Meet our Premium Member Benedikt Fasel, CEO and Founder of Archinisis
Please tell us a bit about Archinisis
Archinisis is specialized in sensor- and video-based sports performance analysis. Our vision is to develop a technology which allows to easily measure and analyze performance for every-day training sessions and competitions without the need of an entire team of sports scientists and data analysts.
Sport-specific analyses and feedback allow coaches to instantly identify the individual strengths and weaknesses of each athlete and adapt the training accordingly. With our newest sensor, Naos, coaches can obtain feedback in quasi real-time, increasing training output even more.
Currently supported sports are alpine ski racing, biathlon, cross-country skiing, ski- & snowboard-cross, ski jumping, sprint running, hurdles, and rowing. Our first product for cross-country and biathlon is available since 2019. According to customer feedback, this product significantly contributed in winning 10 Olympic medals during the last Winter Olympic Games.
Archinisis is bootstrapped and was founded in 2018 as a spin-off from EPFL by Benedikt Fasel.
What are your plans for 2023? What is your long-term vision?
Our main focus for the upcoming months is growth. We want to become the market leader for sensor-based performance tracking for alpine skiing, biathlon, cross-country skiing, ski jumping. For summer sports, we want to improve our brand awareness and strengthen our market presence.
Our long-term vision is to further democratize sports performance analysis and enable real-time performance feedback during competitions for improved broadcast experience and fan engagement. Archinisis shall become the reference company for performance tracking of individual outdoor sports.
What has been the biggest success that you have achieved in your startup?
Archinisis exists for almost 5 years and is bootstrapped. We are a tiny team but achieved to become a major player for winter sports performance analysis. The biggest and best federations and teams trust our technology and improve their performance with it. For me, the biggest motivation is to see more and more of our customers win races. Our customers have won many podiums at world cups, world championships, and the Olympic Games.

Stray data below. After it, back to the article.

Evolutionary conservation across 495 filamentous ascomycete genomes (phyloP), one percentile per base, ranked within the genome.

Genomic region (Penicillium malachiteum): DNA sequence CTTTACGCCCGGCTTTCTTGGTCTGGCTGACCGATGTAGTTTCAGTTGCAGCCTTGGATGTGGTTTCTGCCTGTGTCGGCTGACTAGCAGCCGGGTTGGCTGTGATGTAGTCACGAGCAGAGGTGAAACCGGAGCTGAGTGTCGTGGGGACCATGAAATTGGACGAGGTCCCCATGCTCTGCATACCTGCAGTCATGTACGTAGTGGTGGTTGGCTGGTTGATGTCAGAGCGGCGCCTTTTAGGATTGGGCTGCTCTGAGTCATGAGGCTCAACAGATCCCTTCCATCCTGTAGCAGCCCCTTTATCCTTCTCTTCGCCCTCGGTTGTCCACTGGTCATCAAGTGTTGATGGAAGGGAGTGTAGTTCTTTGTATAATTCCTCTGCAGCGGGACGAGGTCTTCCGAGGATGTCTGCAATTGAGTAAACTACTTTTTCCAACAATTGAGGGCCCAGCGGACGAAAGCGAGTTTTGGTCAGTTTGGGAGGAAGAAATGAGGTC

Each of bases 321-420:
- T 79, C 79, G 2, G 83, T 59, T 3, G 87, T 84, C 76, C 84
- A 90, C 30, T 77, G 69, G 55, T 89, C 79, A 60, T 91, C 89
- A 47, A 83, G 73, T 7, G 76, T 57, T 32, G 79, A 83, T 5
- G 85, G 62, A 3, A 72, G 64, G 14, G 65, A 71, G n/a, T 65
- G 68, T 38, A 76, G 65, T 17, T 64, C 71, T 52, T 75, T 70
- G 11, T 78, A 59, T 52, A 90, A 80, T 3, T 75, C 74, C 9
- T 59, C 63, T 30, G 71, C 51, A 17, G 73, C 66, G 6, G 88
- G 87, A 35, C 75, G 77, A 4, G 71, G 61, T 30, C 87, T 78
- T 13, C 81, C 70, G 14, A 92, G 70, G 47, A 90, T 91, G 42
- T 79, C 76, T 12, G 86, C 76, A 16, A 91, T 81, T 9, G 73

If you could do it all over again, what would you do differently? What are your biggest learnings?
I am very happy with where I am now with Archinisis and all our achievements. Being bootstrapped is definitely a challenge but on the other hand it gives tremendous freedom: our strategic decisions can be 100% customer-centered instead of maximizing growth and profit for investors. If the market is not yet ready or product development is late because of sourcing issues we can wait it out instead of having to pivot too early. Growth is slower but more durable.
Another upside of this is that I, as the founder and CEO, can spend more time with prospects and customers to really understand the market needs, while at the same time still being involved in development and understanding the technological challenges and limitations.
Having an engineering background, and by building up Archinisis, I learnt a lot about business development, sales, and the importance of marketing. I was able to improve my leadership skills and asking the right questions to prospects to understand their needs and develop products which bring true value and satisfy their needs. I also learnt that in order to understand the market needs and dynamics, it is crucial that the CEO is selling the product.